The plot is very straightforward and hitmen
getting set up is nothing new. But, in a classic example of “less
is more”, Mendes has a film that speaks to the virtues of even the
world’s most filthy bastards and that looks just superb. The use of
shadows in “Road to Perdition” is cool and cinematographer Conrad
Hall (who, through doing some research, has been shooting films for
almost 50 years) really puts in some amazing shots in the film,
including just about my favorite scene of the year, a scene late in
the film that I just can’t give away. Needless to say, it’s cool.
But, the film is cool because when you think about it, nothing about
“Road to Perdition” seems that hard—there are no long speeches that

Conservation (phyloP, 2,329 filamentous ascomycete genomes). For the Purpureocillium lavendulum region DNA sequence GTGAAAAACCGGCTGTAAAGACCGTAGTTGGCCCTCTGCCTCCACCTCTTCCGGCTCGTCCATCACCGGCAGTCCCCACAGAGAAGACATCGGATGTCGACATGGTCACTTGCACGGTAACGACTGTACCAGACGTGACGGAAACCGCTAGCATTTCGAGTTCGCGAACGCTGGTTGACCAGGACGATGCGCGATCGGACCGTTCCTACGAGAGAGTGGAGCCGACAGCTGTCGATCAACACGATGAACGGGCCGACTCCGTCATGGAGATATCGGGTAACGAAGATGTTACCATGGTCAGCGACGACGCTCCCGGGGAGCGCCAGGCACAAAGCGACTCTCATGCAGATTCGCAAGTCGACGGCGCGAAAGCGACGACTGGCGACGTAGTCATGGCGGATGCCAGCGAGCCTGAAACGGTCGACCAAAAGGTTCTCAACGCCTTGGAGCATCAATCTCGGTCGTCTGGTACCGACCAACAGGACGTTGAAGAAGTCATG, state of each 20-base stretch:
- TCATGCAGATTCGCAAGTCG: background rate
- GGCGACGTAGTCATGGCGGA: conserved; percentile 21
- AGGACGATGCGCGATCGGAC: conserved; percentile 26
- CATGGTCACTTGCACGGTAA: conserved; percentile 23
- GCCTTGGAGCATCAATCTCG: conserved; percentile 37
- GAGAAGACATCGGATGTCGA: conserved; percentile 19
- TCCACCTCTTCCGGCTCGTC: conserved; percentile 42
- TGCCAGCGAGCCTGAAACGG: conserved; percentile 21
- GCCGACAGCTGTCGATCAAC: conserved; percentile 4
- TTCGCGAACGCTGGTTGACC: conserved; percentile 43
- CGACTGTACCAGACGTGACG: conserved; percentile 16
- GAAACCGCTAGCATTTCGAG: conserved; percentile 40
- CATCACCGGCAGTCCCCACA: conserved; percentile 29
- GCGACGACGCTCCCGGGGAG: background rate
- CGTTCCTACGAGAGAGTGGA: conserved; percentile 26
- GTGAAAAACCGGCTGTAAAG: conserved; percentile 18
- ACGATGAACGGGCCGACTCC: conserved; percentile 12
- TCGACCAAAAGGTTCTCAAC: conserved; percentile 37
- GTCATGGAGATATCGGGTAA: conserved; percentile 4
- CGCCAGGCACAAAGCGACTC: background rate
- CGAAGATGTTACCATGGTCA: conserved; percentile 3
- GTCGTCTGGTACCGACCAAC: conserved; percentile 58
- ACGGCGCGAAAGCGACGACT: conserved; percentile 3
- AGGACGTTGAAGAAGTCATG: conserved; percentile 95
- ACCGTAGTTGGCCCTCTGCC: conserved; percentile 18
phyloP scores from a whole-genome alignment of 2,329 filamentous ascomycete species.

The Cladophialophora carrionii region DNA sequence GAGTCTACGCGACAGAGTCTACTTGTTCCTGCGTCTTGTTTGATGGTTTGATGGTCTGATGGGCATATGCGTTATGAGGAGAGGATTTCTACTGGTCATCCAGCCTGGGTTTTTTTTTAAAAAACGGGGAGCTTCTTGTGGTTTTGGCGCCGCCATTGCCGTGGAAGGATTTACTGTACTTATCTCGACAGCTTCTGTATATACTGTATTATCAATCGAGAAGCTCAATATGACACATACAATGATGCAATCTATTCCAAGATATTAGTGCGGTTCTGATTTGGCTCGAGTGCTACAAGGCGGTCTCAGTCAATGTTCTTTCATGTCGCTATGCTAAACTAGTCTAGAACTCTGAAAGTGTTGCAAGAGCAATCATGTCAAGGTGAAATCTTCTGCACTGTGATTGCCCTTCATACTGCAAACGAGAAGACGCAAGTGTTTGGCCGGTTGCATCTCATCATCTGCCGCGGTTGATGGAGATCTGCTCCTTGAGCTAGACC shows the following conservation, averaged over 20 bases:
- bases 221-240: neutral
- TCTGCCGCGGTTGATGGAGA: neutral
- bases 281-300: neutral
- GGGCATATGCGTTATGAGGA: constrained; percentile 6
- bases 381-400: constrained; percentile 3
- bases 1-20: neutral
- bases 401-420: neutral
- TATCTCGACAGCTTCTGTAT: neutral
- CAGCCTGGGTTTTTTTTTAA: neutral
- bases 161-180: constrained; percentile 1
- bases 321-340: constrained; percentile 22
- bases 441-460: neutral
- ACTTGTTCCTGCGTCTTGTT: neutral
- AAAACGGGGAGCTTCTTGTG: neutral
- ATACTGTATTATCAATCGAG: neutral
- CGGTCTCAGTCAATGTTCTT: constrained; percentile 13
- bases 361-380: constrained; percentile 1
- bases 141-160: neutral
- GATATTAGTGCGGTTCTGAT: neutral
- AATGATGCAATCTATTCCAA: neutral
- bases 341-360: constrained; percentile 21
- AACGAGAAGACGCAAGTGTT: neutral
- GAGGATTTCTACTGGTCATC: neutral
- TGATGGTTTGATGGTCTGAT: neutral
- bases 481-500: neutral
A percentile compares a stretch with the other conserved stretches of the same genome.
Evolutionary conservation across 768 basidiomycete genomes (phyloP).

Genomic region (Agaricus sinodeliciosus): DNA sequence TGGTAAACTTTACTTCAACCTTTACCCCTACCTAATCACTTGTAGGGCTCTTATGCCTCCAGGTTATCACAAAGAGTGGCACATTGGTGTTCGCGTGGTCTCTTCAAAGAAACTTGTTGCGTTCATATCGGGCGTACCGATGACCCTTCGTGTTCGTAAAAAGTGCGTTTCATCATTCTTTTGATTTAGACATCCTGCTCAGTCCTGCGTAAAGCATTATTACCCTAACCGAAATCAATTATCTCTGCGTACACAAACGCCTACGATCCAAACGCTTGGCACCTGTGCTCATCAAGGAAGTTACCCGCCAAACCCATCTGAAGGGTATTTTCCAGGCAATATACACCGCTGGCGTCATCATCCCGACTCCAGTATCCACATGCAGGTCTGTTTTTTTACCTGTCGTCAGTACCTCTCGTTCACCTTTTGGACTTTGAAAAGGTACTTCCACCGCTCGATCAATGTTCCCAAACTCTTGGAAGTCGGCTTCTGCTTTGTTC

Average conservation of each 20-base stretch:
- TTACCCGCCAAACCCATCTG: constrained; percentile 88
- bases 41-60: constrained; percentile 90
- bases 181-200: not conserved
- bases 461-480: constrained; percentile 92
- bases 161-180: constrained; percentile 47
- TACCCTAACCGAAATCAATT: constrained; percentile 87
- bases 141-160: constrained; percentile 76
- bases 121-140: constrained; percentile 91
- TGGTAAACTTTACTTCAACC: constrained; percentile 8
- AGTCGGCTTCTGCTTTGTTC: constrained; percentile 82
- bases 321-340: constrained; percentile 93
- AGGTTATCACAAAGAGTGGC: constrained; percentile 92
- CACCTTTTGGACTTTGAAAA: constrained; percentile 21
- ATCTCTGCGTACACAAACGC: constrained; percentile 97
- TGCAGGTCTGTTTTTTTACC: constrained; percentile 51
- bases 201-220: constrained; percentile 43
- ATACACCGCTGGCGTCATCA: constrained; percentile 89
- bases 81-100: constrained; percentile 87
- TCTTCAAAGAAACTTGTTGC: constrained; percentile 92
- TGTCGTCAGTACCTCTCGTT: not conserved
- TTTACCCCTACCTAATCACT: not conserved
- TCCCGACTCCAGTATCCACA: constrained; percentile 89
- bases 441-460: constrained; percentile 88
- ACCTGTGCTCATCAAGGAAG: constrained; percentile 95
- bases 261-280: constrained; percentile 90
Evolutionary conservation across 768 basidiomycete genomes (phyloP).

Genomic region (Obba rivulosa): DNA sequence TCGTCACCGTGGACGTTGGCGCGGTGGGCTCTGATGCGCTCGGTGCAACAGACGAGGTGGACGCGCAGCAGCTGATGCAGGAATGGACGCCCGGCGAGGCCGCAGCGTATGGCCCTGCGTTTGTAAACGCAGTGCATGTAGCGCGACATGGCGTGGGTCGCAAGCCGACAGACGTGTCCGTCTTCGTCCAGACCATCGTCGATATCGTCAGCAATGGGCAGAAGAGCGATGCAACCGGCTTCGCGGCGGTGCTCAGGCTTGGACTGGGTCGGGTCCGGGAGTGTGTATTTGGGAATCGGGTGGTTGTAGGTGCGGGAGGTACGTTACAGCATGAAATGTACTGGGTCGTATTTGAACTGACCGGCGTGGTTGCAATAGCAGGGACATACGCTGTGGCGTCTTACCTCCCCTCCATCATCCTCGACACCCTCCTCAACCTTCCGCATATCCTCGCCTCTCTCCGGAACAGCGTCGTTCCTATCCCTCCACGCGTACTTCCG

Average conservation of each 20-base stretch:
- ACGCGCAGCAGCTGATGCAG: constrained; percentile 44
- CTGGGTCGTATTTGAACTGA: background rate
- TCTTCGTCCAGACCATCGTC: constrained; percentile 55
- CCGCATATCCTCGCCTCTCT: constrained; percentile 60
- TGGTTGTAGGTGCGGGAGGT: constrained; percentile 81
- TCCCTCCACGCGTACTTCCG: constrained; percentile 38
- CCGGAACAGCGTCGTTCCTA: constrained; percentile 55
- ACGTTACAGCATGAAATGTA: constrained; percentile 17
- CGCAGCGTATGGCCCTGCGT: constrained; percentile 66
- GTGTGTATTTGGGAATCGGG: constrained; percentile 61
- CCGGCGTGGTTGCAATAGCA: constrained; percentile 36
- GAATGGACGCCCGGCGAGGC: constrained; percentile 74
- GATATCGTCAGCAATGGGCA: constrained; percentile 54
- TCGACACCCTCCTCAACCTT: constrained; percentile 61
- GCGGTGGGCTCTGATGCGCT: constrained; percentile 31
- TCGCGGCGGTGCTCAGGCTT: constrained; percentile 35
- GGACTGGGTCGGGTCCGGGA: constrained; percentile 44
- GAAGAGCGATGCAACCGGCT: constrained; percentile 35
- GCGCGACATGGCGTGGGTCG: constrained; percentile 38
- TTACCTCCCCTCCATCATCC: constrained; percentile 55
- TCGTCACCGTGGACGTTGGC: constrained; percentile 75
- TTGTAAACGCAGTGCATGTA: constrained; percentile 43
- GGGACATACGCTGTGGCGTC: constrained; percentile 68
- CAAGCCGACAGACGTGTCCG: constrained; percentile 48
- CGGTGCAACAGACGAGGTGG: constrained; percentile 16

needed to be written, not many special effects shots in the film,
simple locations and lots of black wardrobes. The genius is in the
And, part of those details are the
performances by the four leads—Hanks, Newman, Hoechlin and Law.
Newman just being in the film adds so much weight to what should be
a very hackneyed character—the mob boss. But, just Newman’s scene
where he winks at the Sullivan boys early in the picture is great
because of that familiar smile that Newman flashes. Law—who doesn’t
show up until almost the halfway point of the film—is scary just
with his bad teeth and shabby fingernails. When Mike and The
Reporter meet for the first time, the scene is much more tense that
that shoulda-been-a-classic scene from “Heat” where Pacino and De
Niro squared off. Here, Mendes creates sparks just by having the